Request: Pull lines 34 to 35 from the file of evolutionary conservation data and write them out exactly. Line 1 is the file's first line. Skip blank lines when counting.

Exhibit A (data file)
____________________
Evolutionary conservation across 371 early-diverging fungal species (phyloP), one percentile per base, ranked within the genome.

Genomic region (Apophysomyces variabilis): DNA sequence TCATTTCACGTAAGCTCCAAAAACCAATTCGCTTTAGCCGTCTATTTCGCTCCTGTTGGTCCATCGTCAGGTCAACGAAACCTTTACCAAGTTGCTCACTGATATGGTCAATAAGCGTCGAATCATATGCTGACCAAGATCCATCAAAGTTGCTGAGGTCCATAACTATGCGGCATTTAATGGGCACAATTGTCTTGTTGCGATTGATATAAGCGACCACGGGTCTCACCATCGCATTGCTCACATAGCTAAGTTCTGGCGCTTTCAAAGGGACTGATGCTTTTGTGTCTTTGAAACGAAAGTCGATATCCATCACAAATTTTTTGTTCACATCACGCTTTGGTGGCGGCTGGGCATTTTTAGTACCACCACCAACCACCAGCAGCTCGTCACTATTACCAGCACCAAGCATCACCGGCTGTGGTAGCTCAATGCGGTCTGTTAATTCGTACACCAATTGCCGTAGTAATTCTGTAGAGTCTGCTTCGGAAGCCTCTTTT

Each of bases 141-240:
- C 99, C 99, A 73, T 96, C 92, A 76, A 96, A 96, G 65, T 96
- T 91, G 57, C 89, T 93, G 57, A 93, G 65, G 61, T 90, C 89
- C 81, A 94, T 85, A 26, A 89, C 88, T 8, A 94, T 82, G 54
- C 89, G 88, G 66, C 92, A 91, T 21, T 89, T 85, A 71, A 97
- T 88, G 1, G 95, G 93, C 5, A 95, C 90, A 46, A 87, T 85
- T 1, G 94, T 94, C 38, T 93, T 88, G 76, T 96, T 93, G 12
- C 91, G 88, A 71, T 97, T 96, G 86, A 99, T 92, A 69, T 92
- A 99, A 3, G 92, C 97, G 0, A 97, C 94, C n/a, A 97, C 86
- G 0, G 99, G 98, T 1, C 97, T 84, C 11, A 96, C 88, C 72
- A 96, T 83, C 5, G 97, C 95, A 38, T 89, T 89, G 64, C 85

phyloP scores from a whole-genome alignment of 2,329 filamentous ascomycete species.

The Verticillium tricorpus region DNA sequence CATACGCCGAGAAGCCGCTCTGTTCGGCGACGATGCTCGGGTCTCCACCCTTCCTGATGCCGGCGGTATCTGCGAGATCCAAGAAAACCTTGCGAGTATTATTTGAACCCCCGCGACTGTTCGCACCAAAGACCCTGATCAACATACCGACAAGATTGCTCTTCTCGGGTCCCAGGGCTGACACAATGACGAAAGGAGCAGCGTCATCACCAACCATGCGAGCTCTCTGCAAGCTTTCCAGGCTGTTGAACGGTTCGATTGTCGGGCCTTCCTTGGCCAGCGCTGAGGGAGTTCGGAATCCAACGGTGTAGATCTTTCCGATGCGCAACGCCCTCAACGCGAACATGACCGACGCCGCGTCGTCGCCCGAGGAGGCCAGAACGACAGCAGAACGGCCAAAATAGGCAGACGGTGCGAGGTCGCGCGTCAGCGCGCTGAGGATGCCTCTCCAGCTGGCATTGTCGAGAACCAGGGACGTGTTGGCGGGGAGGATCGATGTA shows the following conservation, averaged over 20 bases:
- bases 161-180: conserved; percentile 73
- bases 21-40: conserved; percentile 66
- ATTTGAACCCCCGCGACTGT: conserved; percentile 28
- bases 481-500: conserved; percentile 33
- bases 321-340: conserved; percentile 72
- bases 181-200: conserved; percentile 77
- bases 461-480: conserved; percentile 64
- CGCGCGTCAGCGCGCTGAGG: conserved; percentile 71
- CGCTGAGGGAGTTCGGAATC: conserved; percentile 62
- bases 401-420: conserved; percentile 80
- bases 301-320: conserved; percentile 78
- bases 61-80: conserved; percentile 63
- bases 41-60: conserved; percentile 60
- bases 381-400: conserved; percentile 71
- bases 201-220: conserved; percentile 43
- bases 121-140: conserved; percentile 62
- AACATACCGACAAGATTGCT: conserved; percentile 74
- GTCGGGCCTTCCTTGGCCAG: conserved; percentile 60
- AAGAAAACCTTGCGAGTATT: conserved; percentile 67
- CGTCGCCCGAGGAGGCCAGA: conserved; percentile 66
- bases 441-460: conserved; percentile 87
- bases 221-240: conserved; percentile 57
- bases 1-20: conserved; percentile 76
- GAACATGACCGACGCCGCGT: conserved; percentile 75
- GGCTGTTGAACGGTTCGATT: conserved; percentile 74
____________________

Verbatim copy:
- AAGAAAACCTTGCGAGTATT: conserved; percentile 67
- CGTCGCCCGAGGAGGCCAGA: conserved; percentile 66